Bush Administration Finalizes Rule; Blocks Crucial Polar Bear Protections

For Immediate Release

Defenders of Wildlife
Contact: 

Erin McCallum, (202)772-3217

Bush Administration Finalizes Rule; Blocks Crucial Polar Bear Protections

Rule refuses to tackle global warming implications, ignores science and common sense

WASHINGTON - The U.S. Fish and Wildlife Service (FWS)
announced today that it will deny the polar bear the appropriate and necessary
protections of the Endangered Species Act (ESA).

“This rule makes a
mockery of the Endangered Species Act, our nation’s most important wildlife
protection law,” said Defenders of Wildlife executive vice president, Jamie
Rappaport Clark. “The polar bear
doesn’t have time for political maneuvers. Its habitat is melting away, its food
is becoming scarce and the science is clear that the cause is global warming -
yet the rule this administration released today affirms that little will be done
to save the species from sure extinction.”

Defenders of Wildlife has
already filed suit in federal court contesting the legality of a previous,
“interim final” version of this rule, and will challenge this new final rule as
well to ensure that the polar bear, which was listed as “threatened” under the
ESA on May 14,
2008 receives the full
protections that other species receive under the ESA.

“We are forced to
challenge this rule because it denies vital protections to the polar bear that
it needs to survive,” said
Clark.

Listing polar bears as
threatened should help protect polar bear habitat from
threats such as oil and gas development, which the Bush administration is
aggressively pursuing in the Chukchi Sea north of Alaska and has even proposed in the pristine Arctic
National Wildlife Refuge, which provides the primary land denning habitat for
the species. Instead, the administration has made it clear with its 4(d) rule
that the ESA will not provide any additional protections from
these and other harmful activities than those that already exist under the
Marine Mammal Protection Act (MMPA), and will provide no protection whatsoever
against emissions of greenhouse gases that are causing the rise in global
temperatures that directly threaten the polar bear.

Specifically, the 4(d)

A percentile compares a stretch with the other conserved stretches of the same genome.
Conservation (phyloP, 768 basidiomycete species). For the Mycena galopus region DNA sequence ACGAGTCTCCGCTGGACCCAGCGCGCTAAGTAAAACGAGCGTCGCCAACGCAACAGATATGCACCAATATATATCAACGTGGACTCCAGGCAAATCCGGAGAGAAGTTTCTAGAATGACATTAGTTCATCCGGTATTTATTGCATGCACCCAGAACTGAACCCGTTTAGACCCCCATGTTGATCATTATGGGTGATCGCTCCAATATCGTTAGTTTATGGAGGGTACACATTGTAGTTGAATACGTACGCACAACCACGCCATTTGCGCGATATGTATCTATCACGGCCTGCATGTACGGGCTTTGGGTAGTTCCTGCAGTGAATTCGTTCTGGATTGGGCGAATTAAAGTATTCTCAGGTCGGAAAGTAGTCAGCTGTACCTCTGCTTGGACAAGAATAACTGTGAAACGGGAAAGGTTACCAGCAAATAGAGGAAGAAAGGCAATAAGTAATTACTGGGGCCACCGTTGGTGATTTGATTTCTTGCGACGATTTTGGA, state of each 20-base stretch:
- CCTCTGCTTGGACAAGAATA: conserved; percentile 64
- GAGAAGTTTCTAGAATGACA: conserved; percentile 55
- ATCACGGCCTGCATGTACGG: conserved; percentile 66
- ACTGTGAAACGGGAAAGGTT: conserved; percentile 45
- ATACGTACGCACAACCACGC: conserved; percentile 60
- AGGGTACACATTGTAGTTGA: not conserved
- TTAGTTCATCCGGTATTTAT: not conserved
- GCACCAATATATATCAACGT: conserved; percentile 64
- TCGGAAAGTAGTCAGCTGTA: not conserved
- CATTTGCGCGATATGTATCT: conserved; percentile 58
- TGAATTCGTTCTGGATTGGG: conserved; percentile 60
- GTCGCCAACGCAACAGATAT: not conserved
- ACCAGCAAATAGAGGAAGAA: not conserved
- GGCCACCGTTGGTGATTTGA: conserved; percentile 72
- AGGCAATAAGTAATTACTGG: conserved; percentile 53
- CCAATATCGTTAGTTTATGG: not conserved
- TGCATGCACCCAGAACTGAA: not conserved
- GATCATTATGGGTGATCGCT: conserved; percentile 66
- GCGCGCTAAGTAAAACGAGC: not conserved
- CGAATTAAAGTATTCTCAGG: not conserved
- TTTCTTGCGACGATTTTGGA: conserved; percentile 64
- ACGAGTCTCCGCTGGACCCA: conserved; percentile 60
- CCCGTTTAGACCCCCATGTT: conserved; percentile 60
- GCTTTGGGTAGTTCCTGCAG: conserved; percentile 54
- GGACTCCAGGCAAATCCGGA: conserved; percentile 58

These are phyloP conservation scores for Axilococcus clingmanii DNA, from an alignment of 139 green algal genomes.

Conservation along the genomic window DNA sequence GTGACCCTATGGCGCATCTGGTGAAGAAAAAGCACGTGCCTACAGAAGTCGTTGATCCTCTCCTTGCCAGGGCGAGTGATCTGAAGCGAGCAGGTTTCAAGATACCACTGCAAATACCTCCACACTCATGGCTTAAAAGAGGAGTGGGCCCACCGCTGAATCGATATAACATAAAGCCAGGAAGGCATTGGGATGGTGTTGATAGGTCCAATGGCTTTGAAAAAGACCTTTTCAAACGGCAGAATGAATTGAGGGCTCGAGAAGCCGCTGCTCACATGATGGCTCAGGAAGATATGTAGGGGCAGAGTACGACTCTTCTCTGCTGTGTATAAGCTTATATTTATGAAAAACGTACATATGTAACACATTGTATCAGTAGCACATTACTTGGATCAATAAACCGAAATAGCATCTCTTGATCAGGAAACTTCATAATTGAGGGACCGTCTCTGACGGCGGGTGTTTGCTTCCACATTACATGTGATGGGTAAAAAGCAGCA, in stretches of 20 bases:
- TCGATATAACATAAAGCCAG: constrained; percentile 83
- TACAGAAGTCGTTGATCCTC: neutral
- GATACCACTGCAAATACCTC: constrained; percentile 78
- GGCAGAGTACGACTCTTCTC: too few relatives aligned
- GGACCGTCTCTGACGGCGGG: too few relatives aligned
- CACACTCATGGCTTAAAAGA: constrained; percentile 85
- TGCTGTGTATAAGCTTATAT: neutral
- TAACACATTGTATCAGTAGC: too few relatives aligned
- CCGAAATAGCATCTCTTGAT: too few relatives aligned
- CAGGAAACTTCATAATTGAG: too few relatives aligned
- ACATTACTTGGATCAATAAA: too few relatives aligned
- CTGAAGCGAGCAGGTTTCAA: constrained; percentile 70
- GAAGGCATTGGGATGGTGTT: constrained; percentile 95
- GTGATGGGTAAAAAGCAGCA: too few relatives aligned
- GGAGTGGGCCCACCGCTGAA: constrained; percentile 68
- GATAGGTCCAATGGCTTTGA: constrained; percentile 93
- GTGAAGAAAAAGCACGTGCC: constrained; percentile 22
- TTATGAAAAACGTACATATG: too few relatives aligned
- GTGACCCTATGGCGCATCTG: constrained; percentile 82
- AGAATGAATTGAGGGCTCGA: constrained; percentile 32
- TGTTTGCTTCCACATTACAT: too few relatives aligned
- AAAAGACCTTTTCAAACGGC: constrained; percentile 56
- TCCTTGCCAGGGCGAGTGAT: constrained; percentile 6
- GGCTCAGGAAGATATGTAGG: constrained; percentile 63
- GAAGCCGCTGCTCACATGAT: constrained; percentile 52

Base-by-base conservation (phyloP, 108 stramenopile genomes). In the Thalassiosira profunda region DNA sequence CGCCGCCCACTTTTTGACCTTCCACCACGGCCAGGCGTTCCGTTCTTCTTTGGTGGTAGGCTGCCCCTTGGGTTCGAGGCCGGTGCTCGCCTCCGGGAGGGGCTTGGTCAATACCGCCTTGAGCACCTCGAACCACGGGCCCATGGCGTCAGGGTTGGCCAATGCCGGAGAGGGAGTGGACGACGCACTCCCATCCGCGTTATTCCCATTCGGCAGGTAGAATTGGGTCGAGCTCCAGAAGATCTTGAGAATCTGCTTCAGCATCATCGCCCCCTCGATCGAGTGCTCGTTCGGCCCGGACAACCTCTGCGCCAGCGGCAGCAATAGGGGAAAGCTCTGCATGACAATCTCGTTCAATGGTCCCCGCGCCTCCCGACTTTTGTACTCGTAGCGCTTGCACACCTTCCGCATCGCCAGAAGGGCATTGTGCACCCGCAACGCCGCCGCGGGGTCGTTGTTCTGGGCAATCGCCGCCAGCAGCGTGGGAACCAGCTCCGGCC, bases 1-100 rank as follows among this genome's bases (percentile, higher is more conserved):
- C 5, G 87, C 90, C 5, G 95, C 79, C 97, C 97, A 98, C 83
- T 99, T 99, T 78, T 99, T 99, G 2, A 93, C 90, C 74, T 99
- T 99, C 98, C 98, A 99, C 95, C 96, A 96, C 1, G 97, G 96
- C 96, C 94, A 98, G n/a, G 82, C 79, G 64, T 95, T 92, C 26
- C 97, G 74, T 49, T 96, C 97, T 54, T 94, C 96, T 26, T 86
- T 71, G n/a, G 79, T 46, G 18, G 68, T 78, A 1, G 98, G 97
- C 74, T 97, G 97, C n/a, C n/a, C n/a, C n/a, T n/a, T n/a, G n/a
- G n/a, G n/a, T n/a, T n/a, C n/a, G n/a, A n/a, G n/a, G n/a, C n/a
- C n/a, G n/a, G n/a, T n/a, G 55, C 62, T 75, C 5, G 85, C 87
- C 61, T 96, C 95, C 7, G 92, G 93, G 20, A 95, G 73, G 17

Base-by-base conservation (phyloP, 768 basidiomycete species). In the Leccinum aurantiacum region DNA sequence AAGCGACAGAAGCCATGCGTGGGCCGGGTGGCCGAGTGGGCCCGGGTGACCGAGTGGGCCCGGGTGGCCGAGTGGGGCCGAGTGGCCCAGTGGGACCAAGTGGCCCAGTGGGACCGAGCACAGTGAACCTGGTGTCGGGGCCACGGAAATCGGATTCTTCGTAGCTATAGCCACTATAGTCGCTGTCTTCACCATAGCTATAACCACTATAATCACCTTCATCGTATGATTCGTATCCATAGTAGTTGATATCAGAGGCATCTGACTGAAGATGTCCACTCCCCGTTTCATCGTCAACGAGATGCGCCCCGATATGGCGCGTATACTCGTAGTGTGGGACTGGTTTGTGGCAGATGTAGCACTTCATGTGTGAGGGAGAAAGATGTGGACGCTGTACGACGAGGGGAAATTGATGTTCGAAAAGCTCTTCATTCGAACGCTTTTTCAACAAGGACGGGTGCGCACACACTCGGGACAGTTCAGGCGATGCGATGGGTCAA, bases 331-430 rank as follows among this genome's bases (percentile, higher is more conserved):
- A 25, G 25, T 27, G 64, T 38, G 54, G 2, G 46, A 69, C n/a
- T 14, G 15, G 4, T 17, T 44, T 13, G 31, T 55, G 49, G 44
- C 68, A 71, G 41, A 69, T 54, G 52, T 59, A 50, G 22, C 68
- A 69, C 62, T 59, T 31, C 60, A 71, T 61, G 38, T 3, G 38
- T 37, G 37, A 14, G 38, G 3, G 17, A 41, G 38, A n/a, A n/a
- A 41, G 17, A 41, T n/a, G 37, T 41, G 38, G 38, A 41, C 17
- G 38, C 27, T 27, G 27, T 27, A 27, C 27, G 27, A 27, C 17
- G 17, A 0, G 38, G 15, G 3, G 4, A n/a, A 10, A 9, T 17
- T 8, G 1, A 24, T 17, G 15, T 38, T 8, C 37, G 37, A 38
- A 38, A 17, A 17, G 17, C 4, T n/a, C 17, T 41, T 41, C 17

rule eliminates some of the necessary protections for the polar bear and its
habitat under the ESA, based on the incorrect assertion that the polar
bear is already adequately protected under other laws, such as the MMPA.
Furthermore, the rule states that the ESA’s protections against “incidental take” – death
or harm to polar bears caused by human activities such as oil and gas
development – do not apply at all if those activities occur outside of
Alaska.

“It’s really not
surprising that the Bush administration, with its longstanding resistance to
taking any responsible action against global warming, would think of a stunt
like this in its waning days in office” said Clark. “To finally admit that the
science compels the listing of the polar bear as threatened due to global
warming, but then deny it the protections the Endangered Species Act should
provide is nothing other than irresponsible and shameful."

History:

The polar bear is the
largest of the world’s bear species and is distributed among nineteen Arctic
subpopulations – two of which, the Chukchi and the Southern Beaufort Sea populations, are located within the
United
States.

Polar bears are
threatened with extinction from global warming, which is melting the Arctic sea
ice where polar bears hunt for ringed and bearded seals, their primary food
source.

The U.S. Geological
Survey published a series of reports predicting that loss of summer sea
ice—crucial habitat for polar bears—could lead to the demise of two-thirds of
the world’s polar bears by mid-century, including all of
Alaska’s polar bears.

View final 4(d) rule here

Learn more about Defenders' work on polar bears.

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